How to Witness to a Dying Unbeliever


You are seated at the bedside of a loved one who will soon be slipping into eternity. From what you know about this person, there is no reason to think that he is prepared to meet the Lord. Part of you would like to simply comfort him and say, “Goodbye.” But, as a Christian who knows about the realities of heaven and hell, the Holy Spirit is prompting you to do what you know you need to do—take this one last opportunity to share the gospel with your loved one and compassionately encourage him to prepare for eternity. What do you say and how do you say it?

I know this feeling, I’ve been there several times. And frankly, a couple of times I’ve walked away without doing what I should have done. Those failures on my part still haunt me. Oh how I wish I could go back and re-live those opportunities! So, it is a situation that I’ve thought about a lot. And my failures compel me to never want to “wimp out” again at the bedside of an unbeliever who is passing through “the valley of the shadow of death.” (Psalm 23:4)

Here are some of my thoughts on what should be done and how to do it:

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  • Be assured that “deathbed conversions” can be genuine. Keep in
    mind the classic example of the thief on the cross who died along side of Jesus and what Jesus said to him: “Truly, I say to you, today you will be with me in paradise.” (Luke 23:43)
  • What you say and how you say it largely depends on a few variables related to the situation.
    • Is his (or her) death imminent? If so, you need to be very direct, but always in a tender and caring way. There is no time for him to “think about it,” so you need to lovingly encourage him to trust Jesus “now,” while you are there to assist him.
    • How much does he know about the gospel? If he grew up going to church where he was taught the Bible, you would still want to explain the total plan of salvation, but focus more time explaining that salvation is “by grace through faith and not of works.” Perhaps reminding him of the thief on the cross, a story he would probably remember from Sunday school, would help assure him that God can still save him, even at this very late stage of life. If he has not grown up in a family or cultural context where he would have been taught the Bible, it is important to explain the basic concepts in God’s redemptive plan as thoroughly as the situation allows.
    • How much freedom do you have to share the gospel with him—freedom from distractions and freedom from family members who might oppose your efforts? In a hospital setting, I would suggest you talk to the nurse on duty and ask for some private time with the patient. If there are family members present who might not be sympathetic to the gospel, it is best to have a candid conversation with them and seek their permission. Assure them that you do not intend to do anything to upset their loved one.
    • How clear-minded and conversant is he? Even if a dying person is so near death that he cannot open his eyes or speak, sometimes he may be conscious enough to understand what you are saying. In those cases (even if you not sure if he is conscious or not), it is good to explain the gospel to him (softly, slowly, and clearly) and encourage him to place his faith in Jesus to be his Savior. You can always hope and pray he understands.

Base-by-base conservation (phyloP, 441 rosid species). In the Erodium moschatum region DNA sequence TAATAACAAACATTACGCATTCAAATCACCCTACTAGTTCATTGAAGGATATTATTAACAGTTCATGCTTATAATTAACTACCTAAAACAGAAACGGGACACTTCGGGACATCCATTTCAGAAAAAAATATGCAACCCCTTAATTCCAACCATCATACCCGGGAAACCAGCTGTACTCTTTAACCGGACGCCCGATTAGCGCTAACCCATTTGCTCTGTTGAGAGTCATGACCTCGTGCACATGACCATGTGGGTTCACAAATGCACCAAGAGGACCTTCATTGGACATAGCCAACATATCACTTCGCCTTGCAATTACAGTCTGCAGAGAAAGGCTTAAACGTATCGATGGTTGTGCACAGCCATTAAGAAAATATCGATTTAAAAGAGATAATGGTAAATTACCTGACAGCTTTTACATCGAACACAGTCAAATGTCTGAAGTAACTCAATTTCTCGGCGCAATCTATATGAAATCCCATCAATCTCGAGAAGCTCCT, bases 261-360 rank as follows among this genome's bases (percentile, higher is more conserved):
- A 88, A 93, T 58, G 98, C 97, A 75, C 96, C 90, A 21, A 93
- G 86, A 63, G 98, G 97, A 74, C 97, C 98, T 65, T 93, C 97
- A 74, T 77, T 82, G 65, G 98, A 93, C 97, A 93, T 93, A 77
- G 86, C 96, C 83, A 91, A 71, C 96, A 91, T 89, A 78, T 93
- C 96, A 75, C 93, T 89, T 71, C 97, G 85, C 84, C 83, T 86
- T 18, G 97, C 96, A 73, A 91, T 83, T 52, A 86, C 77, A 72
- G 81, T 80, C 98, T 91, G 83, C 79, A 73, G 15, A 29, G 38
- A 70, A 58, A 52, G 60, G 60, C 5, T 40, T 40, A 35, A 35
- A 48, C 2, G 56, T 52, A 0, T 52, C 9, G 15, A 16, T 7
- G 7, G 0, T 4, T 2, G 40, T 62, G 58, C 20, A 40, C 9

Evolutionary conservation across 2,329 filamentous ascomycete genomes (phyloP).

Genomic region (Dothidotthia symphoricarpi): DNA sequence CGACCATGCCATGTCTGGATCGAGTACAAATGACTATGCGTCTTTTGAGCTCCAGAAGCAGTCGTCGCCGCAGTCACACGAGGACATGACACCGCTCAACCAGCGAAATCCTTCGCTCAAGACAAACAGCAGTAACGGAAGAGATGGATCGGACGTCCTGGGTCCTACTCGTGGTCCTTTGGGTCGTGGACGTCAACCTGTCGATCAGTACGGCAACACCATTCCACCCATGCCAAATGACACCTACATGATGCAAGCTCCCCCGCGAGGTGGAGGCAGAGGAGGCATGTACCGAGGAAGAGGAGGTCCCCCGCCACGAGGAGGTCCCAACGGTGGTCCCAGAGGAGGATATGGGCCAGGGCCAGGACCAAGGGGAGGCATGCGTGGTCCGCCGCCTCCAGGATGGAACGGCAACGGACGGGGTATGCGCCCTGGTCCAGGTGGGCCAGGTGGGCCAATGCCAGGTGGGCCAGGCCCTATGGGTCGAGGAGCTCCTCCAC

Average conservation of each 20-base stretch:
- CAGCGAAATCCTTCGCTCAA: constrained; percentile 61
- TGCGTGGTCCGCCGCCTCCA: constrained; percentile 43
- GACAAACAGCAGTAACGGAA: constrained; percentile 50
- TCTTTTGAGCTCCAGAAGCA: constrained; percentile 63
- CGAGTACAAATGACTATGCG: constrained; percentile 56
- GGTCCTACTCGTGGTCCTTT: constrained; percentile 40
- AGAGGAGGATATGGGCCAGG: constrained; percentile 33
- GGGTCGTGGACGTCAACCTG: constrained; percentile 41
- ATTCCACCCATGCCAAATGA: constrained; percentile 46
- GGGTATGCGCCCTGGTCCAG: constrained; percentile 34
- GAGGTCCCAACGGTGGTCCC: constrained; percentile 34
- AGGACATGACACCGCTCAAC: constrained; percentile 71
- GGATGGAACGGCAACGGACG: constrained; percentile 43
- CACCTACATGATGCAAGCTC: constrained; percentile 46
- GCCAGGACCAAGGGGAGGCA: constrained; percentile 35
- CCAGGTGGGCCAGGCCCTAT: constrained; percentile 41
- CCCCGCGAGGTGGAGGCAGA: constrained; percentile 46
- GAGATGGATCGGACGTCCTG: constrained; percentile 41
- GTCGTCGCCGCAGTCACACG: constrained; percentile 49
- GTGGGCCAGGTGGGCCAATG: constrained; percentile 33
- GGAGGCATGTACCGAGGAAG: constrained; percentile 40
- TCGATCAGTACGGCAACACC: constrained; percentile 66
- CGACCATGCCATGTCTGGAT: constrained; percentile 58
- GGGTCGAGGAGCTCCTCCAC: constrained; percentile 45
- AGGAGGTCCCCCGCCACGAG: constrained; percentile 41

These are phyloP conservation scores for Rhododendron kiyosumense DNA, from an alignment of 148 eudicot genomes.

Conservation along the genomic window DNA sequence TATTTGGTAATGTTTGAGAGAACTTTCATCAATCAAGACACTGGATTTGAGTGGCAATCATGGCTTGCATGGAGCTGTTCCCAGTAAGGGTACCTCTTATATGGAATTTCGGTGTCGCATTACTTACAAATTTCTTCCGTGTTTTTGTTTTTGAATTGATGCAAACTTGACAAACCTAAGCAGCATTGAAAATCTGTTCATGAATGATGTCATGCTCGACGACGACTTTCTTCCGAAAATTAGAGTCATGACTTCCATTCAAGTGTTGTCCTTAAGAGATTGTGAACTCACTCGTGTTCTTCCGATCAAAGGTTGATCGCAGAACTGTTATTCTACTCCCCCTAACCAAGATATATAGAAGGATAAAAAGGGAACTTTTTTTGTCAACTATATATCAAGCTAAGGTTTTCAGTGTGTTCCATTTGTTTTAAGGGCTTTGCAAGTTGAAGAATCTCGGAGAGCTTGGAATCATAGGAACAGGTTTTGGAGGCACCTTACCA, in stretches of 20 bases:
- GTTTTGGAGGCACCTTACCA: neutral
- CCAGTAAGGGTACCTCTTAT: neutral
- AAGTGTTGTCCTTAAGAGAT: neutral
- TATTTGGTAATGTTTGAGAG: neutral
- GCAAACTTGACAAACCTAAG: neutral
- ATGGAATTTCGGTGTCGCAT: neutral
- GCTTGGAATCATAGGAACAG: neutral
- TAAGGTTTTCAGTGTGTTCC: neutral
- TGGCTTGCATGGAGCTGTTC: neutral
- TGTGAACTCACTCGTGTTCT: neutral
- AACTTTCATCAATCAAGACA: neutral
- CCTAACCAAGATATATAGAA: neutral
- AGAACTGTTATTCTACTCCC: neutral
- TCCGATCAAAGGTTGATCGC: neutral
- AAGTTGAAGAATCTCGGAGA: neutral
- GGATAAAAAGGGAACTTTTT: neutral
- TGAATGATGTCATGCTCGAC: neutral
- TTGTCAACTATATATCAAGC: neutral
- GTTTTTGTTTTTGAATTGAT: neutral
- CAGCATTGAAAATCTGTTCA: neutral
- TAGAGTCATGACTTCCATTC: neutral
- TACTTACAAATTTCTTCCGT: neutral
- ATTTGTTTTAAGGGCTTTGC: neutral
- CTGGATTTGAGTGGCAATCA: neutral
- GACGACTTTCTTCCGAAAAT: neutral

• If he is clear-minded and capable of speaking with you, present the gospel in a way that encourages him to engage with you conversationally. Ask engaging questions (generally avoid “yes” or “no” questions) to get him to open up to discuss his fears, past spiritual experiences, and questions about salvation and the gospel.
  • Minimize discussions about his medical condition or other topics that will sidetrack the discussion from the gospel. This is a time to stay focused on what is eternally important.
  • Focus on the truths of the gospel, more than just heaven and hell. Salvation does not come to a person just because he or she wants to go to heaven or does not want to go to hell. People are saved when they understand the gospel and place their total trust in Jesus and what He has done to make our salvation possible. It’s certainly OK to mention heaven or hell, but the likelihood is greater than a deathbed experience will be genuine if the response is to the essential truths of the gospel, not just a fear of hell or desire for heaven.
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  • The gospel must be presented clearly enough that there’s very little possibility of misunderstanding. The Chronological Bridge to Life (ChronoBridge) is a simple and effective method for presenting God’s redemptive plan to unbelievers in a way that they can understand the essential facts of the gospel as well as the overall historical context for the sacrificial death of Jesus. The ChronoBible cards from have been used effectively with dying friends and loved ones.
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  • If the person is capable of listening to an audio recording and his death is probably not imminent, Reflections – The Audio Experience is a excellent resource to set up for him to listen to. It’s a 6 ½ hour audio journey through the Bible’s Big Story of redemption—an encouraging story for believers and a hope-filled message for unbelievers.

Hope Stories from the “Valley of the Shadow of Death”

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